According to researchers working on the American Cities Project, a study sponsored by the PEW Charitable Trust, many cities across the United States are experiencing significant population growth. This population boom is a contributing factor in increasing the availability of social services and the need for social workers within these cities.
Urban populations often face poverty, unemployment, and job insecurity; and an increasing number of people have been affected by a lack of adequate or affordable housing, limited access to quality health care, and poorly performing education systems. The combination of these problems and an expanding population may indicate the need to increase the number of social work professionals working with populations in larger cities.
According to the Bureau of Labor Statistics, the social work profession is expected to grow by 25% by 2020, and new social work education programs are popping up all over the country to try to keep up with the demand. Helping those in need within the urban population requires social work professionals who are able to work with diverse populations. In many cases, it is expected that social workers working in cities acquire special skills such as second language in order to be culturally close to the populations they must serve.
In many cities, gaining access to needed social services requires individuals to navigate complex bureaucratic systems. Social workers who are able to utilize their advanced problem solving and advocacy skills are key factors to successfully connecting at risk members of the population to the resources they need to survive. Combating bureaucracy has become almost common place when working to ensure that people with little or no resources have access to assistance.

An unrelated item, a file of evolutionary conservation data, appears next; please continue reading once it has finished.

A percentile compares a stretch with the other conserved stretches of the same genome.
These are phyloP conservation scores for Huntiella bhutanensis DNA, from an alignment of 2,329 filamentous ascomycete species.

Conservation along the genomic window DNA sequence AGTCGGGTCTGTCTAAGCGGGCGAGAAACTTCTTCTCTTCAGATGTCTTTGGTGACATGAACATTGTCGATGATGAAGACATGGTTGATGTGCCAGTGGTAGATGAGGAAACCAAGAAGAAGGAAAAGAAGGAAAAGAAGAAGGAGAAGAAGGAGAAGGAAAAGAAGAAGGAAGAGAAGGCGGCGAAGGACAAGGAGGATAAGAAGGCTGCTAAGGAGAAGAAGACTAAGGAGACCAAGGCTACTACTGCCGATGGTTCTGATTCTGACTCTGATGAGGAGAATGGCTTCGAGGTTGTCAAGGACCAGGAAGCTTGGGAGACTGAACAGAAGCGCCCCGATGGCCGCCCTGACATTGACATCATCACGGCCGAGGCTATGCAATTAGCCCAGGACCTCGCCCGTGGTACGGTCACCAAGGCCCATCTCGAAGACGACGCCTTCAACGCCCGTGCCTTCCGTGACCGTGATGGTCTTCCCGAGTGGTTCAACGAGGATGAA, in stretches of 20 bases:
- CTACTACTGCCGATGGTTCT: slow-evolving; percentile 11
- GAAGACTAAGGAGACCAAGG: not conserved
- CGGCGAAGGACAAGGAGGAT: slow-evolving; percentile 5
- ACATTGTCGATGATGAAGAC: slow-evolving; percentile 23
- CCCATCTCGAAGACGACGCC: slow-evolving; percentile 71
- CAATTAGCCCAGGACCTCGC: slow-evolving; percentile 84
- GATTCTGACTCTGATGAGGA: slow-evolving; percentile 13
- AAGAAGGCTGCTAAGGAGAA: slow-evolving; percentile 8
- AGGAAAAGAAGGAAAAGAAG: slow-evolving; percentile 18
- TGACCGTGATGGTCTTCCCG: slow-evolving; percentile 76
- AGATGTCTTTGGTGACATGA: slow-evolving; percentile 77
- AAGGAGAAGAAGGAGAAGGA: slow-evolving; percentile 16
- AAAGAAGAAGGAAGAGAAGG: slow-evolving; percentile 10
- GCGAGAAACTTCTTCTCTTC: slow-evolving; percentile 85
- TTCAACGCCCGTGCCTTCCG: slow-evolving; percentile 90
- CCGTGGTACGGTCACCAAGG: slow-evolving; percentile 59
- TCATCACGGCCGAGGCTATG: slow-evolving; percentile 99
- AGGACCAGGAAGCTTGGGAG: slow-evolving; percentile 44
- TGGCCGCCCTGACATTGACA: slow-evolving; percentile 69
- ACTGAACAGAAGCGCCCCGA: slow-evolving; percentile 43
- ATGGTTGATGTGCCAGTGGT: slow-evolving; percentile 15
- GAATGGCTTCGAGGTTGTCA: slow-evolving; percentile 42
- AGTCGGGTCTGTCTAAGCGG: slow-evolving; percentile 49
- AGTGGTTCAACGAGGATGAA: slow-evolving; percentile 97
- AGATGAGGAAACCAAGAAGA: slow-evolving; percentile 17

A common benefit of working in metropolitan areas is that larger cities often support a greater number of social service agencies and providers. Social workers in bigger cities are fortunate to have many resources at their disposal and frequently have access to specialized services, which may not necessarily be available in smaller locations and settings. More importantly, clients have access to a broader range of services and support.
Social workers may rely on many of these resources to provide direct care to clients in need, but can also work to collaborate between agencies to ensure a more comprehensive and holistic plan of care. Advocacy and utilization of existing networks may be beneficial when seeking resources to help with individual and family needs.
Further, it is essential for social workers to keep up to date and have knowledge of community resources such as non- profits organizations, secular services, and faith based programs and their ability to address the crucial needs of those seeking help.
Social workers in large cities face many unique challenges, but they also have access to unique resources. As large cities become increasingly populated with individuals in need of a diverse array of assistance, social workers may become in greater demand in these areas.
These professionals will need to know how to take advantage of the social services available within large urban areas, understand how to work with diverse populations, and find creative ways to ensure the large numbers of clients they work with are able to get the help that they need.
Jesus Vasquez is currently an adjunct professor at the University of South Florida, School of Social Work. Jesus also is the coordinator of Fostering A Healthy Start which works with foster care girls who are pregnant or are new mothers to address post- partum depression, anxiety, and attachment/bonding issues. For more information about social work programs, salary information, FAQs and more, view Gradschool.com Social Work Programs.